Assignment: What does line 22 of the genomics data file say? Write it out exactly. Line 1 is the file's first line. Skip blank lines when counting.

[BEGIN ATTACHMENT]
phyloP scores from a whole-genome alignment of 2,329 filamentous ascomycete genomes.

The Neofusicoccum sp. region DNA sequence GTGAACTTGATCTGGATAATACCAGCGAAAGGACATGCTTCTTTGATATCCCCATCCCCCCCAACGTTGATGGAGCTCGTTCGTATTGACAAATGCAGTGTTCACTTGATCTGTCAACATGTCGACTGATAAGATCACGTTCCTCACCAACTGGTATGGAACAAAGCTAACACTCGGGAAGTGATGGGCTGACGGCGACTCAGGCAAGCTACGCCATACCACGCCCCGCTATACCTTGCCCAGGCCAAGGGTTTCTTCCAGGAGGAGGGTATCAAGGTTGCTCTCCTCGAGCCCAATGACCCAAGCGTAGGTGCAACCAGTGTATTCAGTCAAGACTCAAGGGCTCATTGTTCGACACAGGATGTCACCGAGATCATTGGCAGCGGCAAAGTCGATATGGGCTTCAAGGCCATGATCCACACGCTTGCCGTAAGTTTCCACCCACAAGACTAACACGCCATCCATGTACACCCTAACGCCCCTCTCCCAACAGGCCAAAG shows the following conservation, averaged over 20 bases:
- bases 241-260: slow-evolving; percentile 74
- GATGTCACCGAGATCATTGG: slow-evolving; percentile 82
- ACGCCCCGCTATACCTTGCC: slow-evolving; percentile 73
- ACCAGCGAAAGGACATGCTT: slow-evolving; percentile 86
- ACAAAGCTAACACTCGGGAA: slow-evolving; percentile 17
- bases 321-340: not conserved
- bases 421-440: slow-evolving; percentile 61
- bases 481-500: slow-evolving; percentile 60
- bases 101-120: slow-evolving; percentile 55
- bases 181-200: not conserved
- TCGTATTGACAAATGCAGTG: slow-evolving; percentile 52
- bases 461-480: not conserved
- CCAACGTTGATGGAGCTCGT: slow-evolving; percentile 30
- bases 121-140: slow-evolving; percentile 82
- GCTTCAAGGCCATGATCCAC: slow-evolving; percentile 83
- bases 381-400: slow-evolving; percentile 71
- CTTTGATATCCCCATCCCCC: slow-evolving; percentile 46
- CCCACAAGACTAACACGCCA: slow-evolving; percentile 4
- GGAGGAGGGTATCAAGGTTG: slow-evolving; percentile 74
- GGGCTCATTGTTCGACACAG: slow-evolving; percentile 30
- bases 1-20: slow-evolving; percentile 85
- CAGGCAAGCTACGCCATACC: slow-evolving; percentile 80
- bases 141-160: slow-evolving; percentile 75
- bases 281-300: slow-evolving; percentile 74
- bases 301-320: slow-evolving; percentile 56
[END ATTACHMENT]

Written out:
- GGGCTCATTGTTCGACACAG: slow-evolving; percentile 30